Bangladesh Nationalist Party

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Bangladesh Nationalist Party
Chairperson Begum Khaleda Zia
Founder Ziaur Rahman
Founded September 1978
Headquarters 28/1 Naya Paltan, Dhaka
Ideology Economic liberalism
Bangladeshi nationalism
National affiliation 18 Party Alliance
International affiliation None
Colors Blue
Election symbol
BNP party symbol
Website
bnpbd.org
Politics of Bangladesh
Political parties
Elections

The Bangladesh Nationalist Party (Bengali: বাংলাদেশ জাতীয়তাবাদী দল, transliterated: Bangladesh Jatiotabadi Dôl), often abbreviated as BNP, is one of the two the largest political parties of Bangladesh.

The BNP was founded as a centre-right liberal democratic party. It was established on September 1, 1978 during the regime of Ziaur Rahman. It has ruled Bangladesh for a total of 14 years and three terms since its birth (1978–1982, 1991–1996, 2001–2006). During the early 1990s, the BNP administration, with stalwarts such as Saifur Rahman, oversaw a landmark liberalization of the Bangladeshi economy, which set a precedent for economic reforms across South Asia.

The BNP has been led by Khaleda Zia since 1983, the widow of Ziaur Rahman. Her son Tarique Rahman emerged as an influential force within the party in 2001 and is currently serving as its Senior Vice-Chairperson. The student wing of the party is the Bangladesh Jatiotabadi Chatra Dal

History[edit]

BNP was founded on 1 September 1978. President Ziaur Rahman had founded the party when he was elected as president. After his assassination, Abdus Sattar was elected as the president. Sattar was ousted from the party and Begum Khaleda Zia was elected as the chairperson of the party. Army General Hussain Muhammed Ershad declared martial law in the country. In the Bangladeshi General Election, 1991 the party had won 140 seats, only 11 short of a majority. Begum Khaleda Zia was sworn in as the first woman Prime MInister of Bangladesh. In the February election of 1996 Khaleda Zia became Prime minister for another term, winning 300 seats out of 300. Fresh elections were held in June and BNP had introduced the caretaker government system for neutral elections. In the election of 2001 BNP won 193 seats and came to power for the fourth time. Khaleda Zia had become Prime Minister for the third time. [1]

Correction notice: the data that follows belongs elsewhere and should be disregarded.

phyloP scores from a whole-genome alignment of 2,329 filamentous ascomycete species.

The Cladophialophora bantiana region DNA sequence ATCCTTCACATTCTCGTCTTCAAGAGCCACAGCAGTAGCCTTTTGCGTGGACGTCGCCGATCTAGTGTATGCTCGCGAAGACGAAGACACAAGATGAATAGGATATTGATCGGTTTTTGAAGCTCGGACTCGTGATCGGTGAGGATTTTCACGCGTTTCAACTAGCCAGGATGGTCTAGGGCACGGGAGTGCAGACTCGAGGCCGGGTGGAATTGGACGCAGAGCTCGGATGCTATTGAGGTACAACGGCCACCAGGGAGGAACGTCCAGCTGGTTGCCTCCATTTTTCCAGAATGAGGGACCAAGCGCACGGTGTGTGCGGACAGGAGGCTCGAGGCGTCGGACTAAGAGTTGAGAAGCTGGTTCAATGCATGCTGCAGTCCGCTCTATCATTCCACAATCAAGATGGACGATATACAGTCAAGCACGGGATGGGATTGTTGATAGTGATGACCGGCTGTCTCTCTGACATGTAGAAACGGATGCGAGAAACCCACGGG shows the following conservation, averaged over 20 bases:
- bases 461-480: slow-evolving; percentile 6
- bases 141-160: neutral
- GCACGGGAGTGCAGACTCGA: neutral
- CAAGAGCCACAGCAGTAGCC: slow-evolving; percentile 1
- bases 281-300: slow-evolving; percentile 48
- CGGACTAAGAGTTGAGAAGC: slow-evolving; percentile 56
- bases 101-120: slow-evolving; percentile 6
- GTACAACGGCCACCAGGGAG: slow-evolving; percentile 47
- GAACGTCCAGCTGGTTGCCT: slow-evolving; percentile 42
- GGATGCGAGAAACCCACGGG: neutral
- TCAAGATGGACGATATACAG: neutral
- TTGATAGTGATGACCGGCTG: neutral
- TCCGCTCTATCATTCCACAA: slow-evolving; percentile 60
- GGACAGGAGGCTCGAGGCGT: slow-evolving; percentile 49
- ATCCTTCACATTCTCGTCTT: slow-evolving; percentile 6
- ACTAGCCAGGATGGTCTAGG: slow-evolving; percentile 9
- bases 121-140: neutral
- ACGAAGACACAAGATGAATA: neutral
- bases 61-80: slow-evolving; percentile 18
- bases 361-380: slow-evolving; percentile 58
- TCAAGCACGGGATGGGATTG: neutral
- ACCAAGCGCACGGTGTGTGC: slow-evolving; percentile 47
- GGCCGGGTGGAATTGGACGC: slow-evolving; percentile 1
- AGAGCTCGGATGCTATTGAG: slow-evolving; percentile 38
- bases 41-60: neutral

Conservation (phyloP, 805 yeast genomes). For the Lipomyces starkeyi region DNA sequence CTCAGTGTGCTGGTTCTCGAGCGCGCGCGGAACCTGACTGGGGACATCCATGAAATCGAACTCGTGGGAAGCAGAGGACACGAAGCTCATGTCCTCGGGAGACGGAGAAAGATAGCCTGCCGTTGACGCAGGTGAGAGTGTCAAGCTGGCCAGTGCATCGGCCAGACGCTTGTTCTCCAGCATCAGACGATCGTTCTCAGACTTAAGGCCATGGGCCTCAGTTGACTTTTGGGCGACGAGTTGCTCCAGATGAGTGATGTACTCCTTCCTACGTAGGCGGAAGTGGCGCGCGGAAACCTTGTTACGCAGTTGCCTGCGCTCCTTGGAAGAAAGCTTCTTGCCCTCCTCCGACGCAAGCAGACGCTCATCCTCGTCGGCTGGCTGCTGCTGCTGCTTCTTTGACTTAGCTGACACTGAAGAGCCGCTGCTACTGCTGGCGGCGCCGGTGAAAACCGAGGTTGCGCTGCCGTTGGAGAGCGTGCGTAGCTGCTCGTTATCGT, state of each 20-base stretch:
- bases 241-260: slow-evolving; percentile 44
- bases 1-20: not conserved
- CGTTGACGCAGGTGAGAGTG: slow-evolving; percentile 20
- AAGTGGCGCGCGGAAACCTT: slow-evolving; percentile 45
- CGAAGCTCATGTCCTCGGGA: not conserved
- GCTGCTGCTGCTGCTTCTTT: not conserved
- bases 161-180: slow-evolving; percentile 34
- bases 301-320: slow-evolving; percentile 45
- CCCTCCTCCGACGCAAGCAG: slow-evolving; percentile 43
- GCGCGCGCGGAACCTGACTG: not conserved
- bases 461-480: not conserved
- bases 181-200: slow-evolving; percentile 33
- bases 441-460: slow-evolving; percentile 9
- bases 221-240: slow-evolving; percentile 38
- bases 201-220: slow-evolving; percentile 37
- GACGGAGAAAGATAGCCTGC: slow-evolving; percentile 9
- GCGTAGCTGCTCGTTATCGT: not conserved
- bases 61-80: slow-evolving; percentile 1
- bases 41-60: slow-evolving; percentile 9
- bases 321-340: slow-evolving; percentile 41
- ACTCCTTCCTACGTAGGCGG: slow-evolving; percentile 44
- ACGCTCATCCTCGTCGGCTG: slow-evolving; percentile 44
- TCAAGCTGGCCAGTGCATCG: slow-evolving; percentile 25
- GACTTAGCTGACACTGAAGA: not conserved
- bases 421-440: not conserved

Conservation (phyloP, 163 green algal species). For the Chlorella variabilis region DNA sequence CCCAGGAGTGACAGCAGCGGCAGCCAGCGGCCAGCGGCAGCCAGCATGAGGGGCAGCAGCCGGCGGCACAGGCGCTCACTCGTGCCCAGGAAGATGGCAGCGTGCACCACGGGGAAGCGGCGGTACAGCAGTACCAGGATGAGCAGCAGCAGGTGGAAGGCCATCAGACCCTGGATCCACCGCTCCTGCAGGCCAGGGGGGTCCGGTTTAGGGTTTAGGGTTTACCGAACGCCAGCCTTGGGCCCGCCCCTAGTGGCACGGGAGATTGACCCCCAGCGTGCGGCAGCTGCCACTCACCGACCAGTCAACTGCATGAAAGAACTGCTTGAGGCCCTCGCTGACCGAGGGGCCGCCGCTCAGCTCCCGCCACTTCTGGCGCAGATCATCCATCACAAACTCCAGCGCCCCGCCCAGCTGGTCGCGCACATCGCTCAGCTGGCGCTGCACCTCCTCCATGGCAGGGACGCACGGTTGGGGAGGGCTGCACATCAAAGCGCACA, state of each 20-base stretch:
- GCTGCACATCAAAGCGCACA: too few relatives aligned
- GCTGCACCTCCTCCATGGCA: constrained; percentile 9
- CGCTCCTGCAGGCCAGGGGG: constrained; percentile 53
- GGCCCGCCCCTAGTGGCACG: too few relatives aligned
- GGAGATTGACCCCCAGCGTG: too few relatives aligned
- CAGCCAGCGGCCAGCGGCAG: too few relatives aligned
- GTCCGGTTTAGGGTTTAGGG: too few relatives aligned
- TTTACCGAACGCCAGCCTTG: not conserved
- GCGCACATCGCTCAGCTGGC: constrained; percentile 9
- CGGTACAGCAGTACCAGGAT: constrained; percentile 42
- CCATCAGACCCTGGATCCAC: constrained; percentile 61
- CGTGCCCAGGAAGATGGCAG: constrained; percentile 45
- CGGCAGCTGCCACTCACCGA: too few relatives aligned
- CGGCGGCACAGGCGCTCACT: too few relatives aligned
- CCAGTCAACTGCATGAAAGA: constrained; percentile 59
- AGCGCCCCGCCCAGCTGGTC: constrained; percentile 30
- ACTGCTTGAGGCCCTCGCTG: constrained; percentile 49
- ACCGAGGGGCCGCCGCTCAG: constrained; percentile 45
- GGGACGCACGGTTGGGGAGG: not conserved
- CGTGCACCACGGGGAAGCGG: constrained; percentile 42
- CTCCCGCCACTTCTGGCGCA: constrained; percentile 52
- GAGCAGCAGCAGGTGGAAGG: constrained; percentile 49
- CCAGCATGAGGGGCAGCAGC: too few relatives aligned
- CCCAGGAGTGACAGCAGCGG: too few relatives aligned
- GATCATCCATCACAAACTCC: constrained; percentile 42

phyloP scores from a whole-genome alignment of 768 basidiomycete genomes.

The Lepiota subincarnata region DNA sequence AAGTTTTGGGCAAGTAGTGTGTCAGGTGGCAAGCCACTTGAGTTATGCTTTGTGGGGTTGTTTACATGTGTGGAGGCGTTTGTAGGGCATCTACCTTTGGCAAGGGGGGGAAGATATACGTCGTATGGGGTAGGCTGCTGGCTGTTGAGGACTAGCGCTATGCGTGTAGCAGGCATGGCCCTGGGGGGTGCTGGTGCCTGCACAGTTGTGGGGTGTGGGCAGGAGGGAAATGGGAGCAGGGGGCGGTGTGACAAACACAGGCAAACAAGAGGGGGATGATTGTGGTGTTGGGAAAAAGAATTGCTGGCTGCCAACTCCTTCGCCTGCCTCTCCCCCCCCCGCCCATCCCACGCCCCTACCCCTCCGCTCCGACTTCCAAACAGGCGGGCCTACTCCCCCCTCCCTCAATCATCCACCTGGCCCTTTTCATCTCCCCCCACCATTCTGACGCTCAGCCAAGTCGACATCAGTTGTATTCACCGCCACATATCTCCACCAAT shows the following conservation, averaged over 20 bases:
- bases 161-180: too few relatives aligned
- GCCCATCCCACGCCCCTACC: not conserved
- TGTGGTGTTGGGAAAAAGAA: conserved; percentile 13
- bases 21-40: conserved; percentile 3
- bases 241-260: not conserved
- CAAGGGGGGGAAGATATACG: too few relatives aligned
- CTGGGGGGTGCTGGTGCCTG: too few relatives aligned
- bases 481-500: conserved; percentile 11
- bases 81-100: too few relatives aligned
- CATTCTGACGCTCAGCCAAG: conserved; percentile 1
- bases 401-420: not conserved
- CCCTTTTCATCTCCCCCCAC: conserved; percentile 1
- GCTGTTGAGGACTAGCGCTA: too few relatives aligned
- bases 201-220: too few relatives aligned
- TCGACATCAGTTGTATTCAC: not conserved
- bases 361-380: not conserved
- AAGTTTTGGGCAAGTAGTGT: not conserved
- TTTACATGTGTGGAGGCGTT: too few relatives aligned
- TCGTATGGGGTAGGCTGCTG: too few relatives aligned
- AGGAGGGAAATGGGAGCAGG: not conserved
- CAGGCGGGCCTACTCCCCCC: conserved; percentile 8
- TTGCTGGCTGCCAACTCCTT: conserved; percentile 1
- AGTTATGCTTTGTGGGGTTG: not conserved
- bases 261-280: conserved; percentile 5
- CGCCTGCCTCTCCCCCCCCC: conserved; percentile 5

2001–2006 period[edit]

BNP won the general election in 2001 with a two-thirds majority of seats in parliament, and 46% of the vote (compared to the principal opposition party's 40%), returning to power for a third term.

Caretaker government (2006–2008)[edit]

A caretaker government was established following the end of Khaleda Zia's term and resignation of her government. Protests and violence began immediately after Khaleda's resignation, resulting in 40 deaths and hundreds injured in the first month. Following the Awami League's last minute withdrawal from elections scheduled for 22 January 2007, a bloodless military coup established a new government on January 11. President Iajuddin Ahmed (in office since 2002) declared a state of emergency before resigning as Chief Advisor; Fakhruddin Ahmed, a prominent banker, was appointed as CA.